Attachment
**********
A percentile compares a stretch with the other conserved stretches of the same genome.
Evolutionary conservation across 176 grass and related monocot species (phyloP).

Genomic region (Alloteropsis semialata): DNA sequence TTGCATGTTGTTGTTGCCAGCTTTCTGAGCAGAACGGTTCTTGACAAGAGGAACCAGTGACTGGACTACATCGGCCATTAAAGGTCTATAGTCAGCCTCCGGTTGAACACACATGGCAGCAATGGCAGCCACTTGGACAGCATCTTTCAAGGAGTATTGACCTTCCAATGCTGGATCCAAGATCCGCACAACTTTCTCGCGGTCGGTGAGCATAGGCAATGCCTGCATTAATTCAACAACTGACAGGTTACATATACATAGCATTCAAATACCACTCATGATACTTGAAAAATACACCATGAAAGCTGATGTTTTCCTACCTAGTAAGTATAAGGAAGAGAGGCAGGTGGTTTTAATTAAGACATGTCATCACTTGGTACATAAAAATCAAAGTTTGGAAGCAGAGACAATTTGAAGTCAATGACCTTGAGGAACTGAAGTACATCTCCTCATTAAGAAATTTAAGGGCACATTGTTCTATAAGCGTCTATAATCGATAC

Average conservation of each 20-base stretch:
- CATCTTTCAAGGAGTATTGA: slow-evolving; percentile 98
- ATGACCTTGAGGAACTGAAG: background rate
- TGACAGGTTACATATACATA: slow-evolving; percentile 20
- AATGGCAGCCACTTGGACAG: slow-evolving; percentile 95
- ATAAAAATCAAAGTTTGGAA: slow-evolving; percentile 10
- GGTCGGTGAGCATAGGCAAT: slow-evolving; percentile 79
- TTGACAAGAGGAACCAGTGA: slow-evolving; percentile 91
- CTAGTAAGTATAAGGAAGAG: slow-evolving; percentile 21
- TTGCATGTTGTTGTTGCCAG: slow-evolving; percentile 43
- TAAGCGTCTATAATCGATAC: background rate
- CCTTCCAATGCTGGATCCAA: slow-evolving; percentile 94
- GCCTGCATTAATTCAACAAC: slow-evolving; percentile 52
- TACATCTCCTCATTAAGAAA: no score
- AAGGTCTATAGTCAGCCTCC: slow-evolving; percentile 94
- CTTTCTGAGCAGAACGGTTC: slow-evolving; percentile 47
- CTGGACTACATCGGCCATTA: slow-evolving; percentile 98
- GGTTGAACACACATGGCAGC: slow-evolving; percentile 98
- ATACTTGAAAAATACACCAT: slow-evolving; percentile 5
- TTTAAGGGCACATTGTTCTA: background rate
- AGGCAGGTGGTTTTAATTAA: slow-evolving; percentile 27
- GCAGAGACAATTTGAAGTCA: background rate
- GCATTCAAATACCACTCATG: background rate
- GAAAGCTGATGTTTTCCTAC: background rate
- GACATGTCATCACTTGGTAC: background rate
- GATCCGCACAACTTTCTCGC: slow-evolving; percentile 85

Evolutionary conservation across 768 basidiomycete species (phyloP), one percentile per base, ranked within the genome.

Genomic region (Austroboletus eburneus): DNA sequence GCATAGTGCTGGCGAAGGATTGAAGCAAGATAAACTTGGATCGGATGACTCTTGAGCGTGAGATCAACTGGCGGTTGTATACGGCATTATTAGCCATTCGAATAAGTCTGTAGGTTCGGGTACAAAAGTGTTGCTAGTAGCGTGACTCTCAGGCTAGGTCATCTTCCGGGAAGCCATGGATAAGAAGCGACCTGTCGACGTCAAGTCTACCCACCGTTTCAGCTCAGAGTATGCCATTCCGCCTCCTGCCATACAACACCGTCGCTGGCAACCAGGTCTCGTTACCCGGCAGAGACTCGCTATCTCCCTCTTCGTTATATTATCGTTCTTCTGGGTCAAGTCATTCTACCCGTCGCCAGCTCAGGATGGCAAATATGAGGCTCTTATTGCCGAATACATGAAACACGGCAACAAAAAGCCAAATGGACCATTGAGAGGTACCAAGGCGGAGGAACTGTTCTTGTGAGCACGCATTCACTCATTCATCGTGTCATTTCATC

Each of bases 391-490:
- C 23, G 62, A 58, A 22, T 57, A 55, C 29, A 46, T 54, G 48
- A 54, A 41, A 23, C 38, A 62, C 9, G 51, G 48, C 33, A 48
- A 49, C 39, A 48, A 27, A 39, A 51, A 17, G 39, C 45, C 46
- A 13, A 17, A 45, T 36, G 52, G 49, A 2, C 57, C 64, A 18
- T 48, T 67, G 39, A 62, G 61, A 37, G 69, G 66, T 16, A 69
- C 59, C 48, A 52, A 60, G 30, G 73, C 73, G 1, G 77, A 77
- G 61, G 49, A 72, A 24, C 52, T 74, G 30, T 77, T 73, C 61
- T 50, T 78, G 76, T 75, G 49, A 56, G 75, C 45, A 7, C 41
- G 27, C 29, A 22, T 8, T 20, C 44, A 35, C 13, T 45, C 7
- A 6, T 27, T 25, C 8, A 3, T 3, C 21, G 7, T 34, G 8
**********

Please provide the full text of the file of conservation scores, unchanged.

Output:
A percentile compares a stretch with the other conserved stretches of the same genome.
Evolutionary conservation across 176 grass and related monocot species (phyloP).

Genomic region (Alloteropsis semialata): DNA sequence TTGCATGTTGTTGTTGCCAGCTTTCTGAGCAGAACGGTTCTTGACAAGAGGAACCAGTGACTGGACTACATCGGCCATTAAAGGTCTATAGTCAGCCTCCGGTTGAACACACATGGCAGCAATGGCAGCCACTTGGACAGCATCTTTCAAGGAGTATTGACCTTCCAATGCTGGATCCAAGATCCGCACAACTTTCTCGCGGTCGGTGAGCATAGGCAATGCCTGCATTAATTCAACAACTGACAGGTTACATATACATAGCATTCAAATACCACTCATGATACTTGAAAAATACACCATGAAAGCTGATGTTTTCCTACCTAGTAAGTATAAGGAAGAGAGGCAGGTGGTTTTAATTAAGACATGTCATCACTTGGTACATAAAAATCAAAGTTTGGAAGCAGAGACAATTTGAAGTCAATGACCTTGAGGAACTGAAGTACATCTCCTCATTAAGAAATTTAAGGGCACATTGTTCTATAAGCGTCTATAATCGATAC

Average conservation of each 20-base stretch:
- CATCTTTCAAGGAGTATTGA: slow-evolving; percentile 98
- ATGACCTTGAGGAACTGAAG: background rate
- TGACAGGTTACATATACATA: slow-evolving; percentile 20
- AATGGCAGCCACTTGGACAG: slow-evolving; percentile 95
- ATAAAAATCAAAGTTTGGAA: slow-evolving; percentile 10
- GGTCGGTGAGCATAGGCAAT: slow-evolving; percentile 79
- TTGACAAGAGGAACCAGTGA: slow-evolving; percentile 91
- CTAGTAAGTATAAGGAAGAG: slow-evolving; percentile 21
- TTGCATGTTGTTGTTGCCAG: slow-evolving; percentile 43
- TAAGCGTCTATAATCGATAC: background rate
- CCTTCCAATGCTGGATCCAA: slow-evolving; percentile 94
- GCCTGCATTAATTCAACAAC: slow-evolving; percentile 52
- TACATCTCCTCATTAAGAAA: no score
- AAGGTCTATAGTCAGCCTCC: slow-evolving; percentile 94
- CTTTCTGAGCAGAACGGTTC: slow-evolving; percentile 47
- CTGGACTACATCGGCCATTA: slow-evolving; percentile 98
- GGTTGAACACACATGGCAGC: slow-evolving; percentile 98
- ATACTTGAAAAATACACCAT: slow-evolving; percentile 5
- TTTAAGGGCACATTGTTCTA: background rate
- AGGCAGGTGGTTTTAATTAA: slow-evolving; percentile 27
- GCAGAGACAATTTGAAGTCA: background rate
- GCATTCAAATACCACTCATG: background rate
- GAAAGCTGATGTTTTCCTAC: background rate
- GACATGTCATCACTTGGTAC: background rate
- GATCCGCACAACTTTCTCGC: slow-evolving; percentile 85

Evolutionary conservation across 768 basidiomycete species (phyloP), one percentile per base, ranked within the genome.

Genomic region (Austroboletus eburneus): DNA sequence GCATAGTGCTGGCGAAGGATTGAAGCAAGATAAACTTGGATCGGATGACTCTTGAGCGTGAGATCAACTGGCGGTTGTATACGGCATTATTAGCCATTCGAATAAGTCTGTAGGTTCGGGTACAAAAGTGTTGCTAGTAGCGTGACTCTCAGGCTAGGTCATCTTCCGGGAAGCCATGGATAAGAAGCGACCTGTCGACGTCAAGTCTACCCACCGTTTCAGCTCAGAGTATGCCATTCCGCCTCCTGCCATACAACACCGTCGCTGGCAACCAGGTCTCGTTACCCGGCAGAGACTCGCTATCTCCCTCTTCGTTATATTATCGTTCTTCTGGGTCAAGTCATTCTACCCGTCGCCAGCTCAGGATGGCAAATATGAGGCTCTTATTGCCGAATACATGAAACACGGCAACAAAAAGCCAAATGGACCATTGAGAGGTACCAAGGCGGAGGAACTGTTCTTGTGAGCACGCATTCACTCATTCATCGTGTCATTTCATC

Each of bases 391-490:
- C 23, G 62, A 58, A 22, T 57, A 55, C 29, A 46, T 54, G 48
- A 54, A 41, A 23, C 38, A 62, C 9, G 51, G 48, C 33, A 48
- A 49, C 39, A 48, A 27, A 39, A 51, A 17, G 39, C 45, C 46
- A 13, A 17, A 45, T 36, G 52, G 49, A 2, C 57, C 64, A 18
- T 48, T 67, G 39, A 62, G 61, A 37, G 69, G 66, T 16, A 69
- C 59, C 48, A 52, A 60, G 30, G 73, C 73, G 1, G 77, A 77
- G 61, G 49, A 72, A 24, C 52, T 74, G 30, T 77, T 73, C 61
- T 50, T 78, G 76, T 75, G 49, A 56, G 75, C 45, A 7, C 41
- G 27, C 29, A 22, T 8, T 20, C 44, A 35, C 13, T 45, C 7
- A 6, T 27, T 25, C 8, A 3, T 3, C 21, G 7, T 34, G 8